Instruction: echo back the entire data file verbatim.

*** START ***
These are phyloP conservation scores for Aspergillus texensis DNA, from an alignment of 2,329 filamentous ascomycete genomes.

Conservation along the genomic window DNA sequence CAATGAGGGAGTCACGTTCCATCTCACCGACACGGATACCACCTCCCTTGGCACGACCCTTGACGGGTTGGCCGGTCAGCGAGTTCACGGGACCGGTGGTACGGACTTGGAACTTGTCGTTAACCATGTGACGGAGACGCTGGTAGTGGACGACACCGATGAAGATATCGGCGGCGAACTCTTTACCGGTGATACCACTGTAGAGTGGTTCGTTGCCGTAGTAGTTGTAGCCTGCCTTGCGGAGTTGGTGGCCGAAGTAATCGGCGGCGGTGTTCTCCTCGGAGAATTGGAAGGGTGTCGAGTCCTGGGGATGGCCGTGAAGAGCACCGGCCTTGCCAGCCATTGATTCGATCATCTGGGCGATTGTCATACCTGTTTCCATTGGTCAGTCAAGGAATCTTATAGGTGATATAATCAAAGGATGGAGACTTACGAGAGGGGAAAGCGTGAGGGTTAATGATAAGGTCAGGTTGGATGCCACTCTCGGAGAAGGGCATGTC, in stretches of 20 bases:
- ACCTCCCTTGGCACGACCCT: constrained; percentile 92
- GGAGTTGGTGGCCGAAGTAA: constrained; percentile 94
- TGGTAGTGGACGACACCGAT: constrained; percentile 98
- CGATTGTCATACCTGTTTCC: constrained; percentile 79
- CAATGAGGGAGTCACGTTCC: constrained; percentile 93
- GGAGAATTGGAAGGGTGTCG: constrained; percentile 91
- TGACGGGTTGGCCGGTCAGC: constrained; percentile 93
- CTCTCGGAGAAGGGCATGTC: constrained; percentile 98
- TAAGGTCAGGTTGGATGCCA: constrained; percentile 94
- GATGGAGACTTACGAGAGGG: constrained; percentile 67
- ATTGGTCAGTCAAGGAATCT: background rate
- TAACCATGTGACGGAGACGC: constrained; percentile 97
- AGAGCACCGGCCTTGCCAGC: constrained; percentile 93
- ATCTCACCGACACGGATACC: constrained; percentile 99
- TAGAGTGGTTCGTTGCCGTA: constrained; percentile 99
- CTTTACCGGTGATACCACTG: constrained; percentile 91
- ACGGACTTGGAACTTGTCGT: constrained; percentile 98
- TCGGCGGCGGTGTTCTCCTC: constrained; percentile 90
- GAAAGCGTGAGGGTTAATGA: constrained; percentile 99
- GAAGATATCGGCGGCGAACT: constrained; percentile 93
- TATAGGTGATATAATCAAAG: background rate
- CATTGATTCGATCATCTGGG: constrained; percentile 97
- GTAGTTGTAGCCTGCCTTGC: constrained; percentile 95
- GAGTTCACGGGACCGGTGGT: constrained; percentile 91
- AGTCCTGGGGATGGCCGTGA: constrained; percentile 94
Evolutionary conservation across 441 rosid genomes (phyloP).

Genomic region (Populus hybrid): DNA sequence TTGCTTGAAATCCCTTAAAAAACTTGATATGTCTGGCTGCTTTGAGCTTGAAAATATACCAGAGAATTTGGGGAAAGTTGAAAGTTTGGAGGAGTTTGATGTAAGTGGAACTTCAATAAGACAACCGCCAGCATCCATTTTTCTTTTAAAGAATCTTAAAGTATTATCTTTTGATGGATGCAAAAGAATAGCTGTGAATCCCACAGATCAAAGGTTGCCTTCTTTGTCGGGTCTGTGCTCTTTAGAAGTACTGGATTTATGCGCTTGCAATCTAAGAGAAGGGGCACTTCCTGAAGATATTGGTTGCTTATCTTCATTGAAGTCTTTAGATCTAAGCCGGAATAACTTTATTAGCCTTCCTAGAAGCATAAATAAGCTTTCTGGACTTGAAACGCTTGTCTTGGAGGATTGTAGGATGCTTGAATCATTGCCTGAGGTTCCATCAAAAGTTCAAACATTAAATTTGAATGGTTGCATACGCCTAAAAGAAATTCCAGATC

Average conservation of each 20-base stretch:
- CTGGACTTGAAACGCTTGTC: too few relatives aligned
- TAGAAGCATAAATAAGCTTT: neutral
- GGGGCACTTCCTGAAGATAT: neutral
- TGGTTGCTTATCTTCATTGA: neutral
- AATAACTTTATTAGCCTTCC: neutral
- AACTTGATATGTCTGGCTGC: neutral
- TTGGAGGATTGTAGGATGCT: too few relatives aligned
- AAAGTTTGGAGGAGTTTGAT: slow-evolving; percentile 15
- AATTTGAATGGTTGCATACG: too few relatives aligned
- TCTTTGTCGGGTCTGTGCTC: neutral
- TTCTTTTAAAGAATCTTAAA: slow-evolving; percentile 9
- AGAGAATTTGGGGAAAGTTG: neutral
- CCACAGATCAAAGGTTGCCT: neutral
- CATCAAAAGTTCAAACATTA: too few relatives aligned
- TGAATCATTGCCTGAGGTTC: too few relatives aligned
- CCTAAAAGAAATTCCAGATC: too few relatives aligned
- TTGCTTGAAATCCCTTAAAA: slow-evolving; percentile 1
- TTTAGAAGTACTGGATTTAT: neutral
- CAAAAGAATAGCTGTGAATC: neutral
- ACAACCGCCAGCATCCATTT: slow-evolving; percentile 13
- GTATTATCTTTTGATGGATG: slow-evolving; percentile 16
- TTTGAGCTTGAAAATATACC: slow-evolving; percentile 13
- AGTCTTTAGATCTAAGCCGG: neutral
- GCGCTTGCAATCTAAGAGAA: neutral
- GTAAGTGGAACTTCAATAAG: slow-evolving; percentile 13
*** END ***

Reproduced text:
These are phyloP conservation scores for Aspergillus texensis DNA, from an alignment of 2,329 filamentous ascomycete genomes.

Conservation along the genomic window DNA sequence CAATGAGGGAGTCACGTTCCATCTCACCGACACGGATACCACCTCCCTTGGCACGACCCTTGACGGGTTGGCCGGTCAGCGAGTTCACGGGACCGGTGGTACGGACTTGGAACTTGTCGTTAACCATGTGACGGAGACGCTGGTAGTGGACGACACCGATGAAGATATCGGCGGCGAACTCTTTACCGGTGATACCACTGTAGAGTGGTTCGTTGCCGTAGTAGTTGTAGCCTGCCTTGCGGAGTTGGTGGCCGAAGTAATCGGCGGCGGTGTTCTCCTCGGAGAATTGGAAGGGTGTCGAGTCCTGGGGATGGCCGTGAAGAGCACCGGCCTTGCCAGCCATTGATTCGATCATCTGGGCGATTGTCATACCTGTTTCCATTGGTCAGTCAAGGAATCTTATAGGTGATATAATCAAAGGATGGAGACTTACGAGAGGGGAAAGCGTGAGGGTTAATGATAAGGTCAGGTTGGATGCCACTCTCGGAGAAGGGCATGTC, in stretches of 20 bases:
- ACCTCCCTTGGCACGACCCT: constrained; percentile 92
- GGAGTTGGTGGCCGAAGTAA: constrained; percentile 94
- TGGTAGTGGACGACACCGAT: constrained; percentile 98
- CGATTGTCATACCTGTTTCC: constrained; percentile 79
- CAATGAGGGAGTCACGTTCC: constrained; percentile 93
- GGAGAATTGGAAGGGTGTCG: constrained; percentile 91
- TGACGGGTTGGCCGGTCAGC: constrained; percentile 93
- CTCTCGGAGAAGGGCATGTC: constrained; percentile 98
- TAAGGTCAGGTTGGATGCCA: constrained; percentile 94
- GATGGAGACTTACGAGAGGG: constrained; percentile 67
- ATTGGTCAGTCAAGGAATCT: background rate
- TAACCATGTGACGGAGACGC: constrained; percentile 97
- AGAGCACCGGCCTTGCCAGC: constrained; percentile 93
- ATCTCACCGACACGGATACC: constrained; percentile 99
- TAGAGTGGTTCGTTGCCGTA: constrained; percentile 99
- CTTTACCGGTGATACCACTG: constrained; percentile 91
- ACGGACTTGGAACTTGTCGT: constrained; percentile 98
- TCGGCGGCGGTGTTCTCCTC: constrained; percentile 90
- GAAAGCGTGAGGGTTAATGA: constrained; percentile 99
- GAAGATATCGGCGGCGAACT: constrained; percentile 93
- TATAGGTGATATAATCAAAG: background rate
- CATTGATTCGATCATCTGGG: constrained; percentile 97
- GTAGTTGTAGCCTGCCTTGC: constrained; percentile 95
- GAGTTCACGGGACCGGTGGT: constrained; percentile 91
- AGTCCTGGGGATGGCCGTGA: constrained; percentile 94
Evolutionary conservation across 441 rosid genomes (phyloP).

Genomic region (Populus hybrid): DNA sequence TTGCTTGAAATCCCTTAAAAAACTTGATATGTCTGGCTGCTTTGAGCTTGAAAATATACCAGAGAATTTGGGGAAAGTTGAAAGTTTGGAGGAGTTTGATGTAAGTGGAACTTCAATAAGACAACCGCCAGCATCCATTTTTCTTTTAAAGAATCTTAAAGTATTATCTTTTGATGGATGCAAAAGAATAGCTGTGAATCCCACAGATCAAAGGTTGCCTTCTTTGTCGGGTCTGTGCTCTTTAGAAGTACTGGATTTATGCGCTTGCAATCTAAGAGAAGGGGCACTTCCTGAAGATATTGGTTGCTTATCTTCATTGAAGTCTTTAGATCTAAGCCGGAATAACTTTATTAGCCTTCCTAGAAGCATAAATAAGCTTTCTGGACTTGAAACGCTTGTCTTGGAGGATTGTAGGATGCTTGAATCATTGCCTGAGGTTCCATCAAAAGTTCAAACATTAAATTTGAATGGTTGCATACGCCTAAAAGAAATTCCAGATC

Average conservation of each 20-base stretch:
- CTGGACTTGAAACGCTTGTC: too few relatives aligned
- TAGAAGCATAAATAAGCTTT: neutral
- GGGGCACTTCCTGAAGATAT: neutral
- TGGTTGCTTATCTTCATTGA: neutral
- AATAACTTTATTAGCCTTCC: neutral
- AACTTGATATGTCTGGCTGC: neutral
- TTGGAGGATTGTAGGATGCT: too few relatives aligned
- AAAGTTTGGAGGAGTTTGAT: slow-evolving; percentile 15
- AATTTGAATGGTTGCATACG: too few relatives aligned
- TCTTTGTCGGGTCTGTGCTC: neutral
- TTCTTTTAAAGAATCTTAAA: slow-evolving; percentile 9
- AGAGAATTTGGGGAAAGTTG: neutral
- CCACAGATCAAAGGTTGCCT: neutral
- CATCAAAAGTTCAAACATTA: too few relatives aligned
- TGAATCATTGCCTGAGGTTC: too few relatives aligned
- CCTAAAAGAAATTCCAGATC: too few relatives aligned
- TTGCTTGAAATCCCTTAAAA: slow-evolving; percentile 1
- TTTAGAAGTACTGGATTTAT: neutral
- CAAAAGAATAGCTGTGAATC: neutral
- ACAACCGCCAGCATCCATTT: slow-evolving; percentile 13
- GTATTATCTTTTGATGGATG: slow-evolving; percentile 16
- TTTGAGCTTGAAAATATACC: slow-evolving; percentile 13
- AGTCTTTAGATCTAAGCCGG: neutral
- GCGCTTGCAATCTAAGAGAA: neutral
- GTAAGTGGAACTTCAATAAG: slow-evolving; percentile 13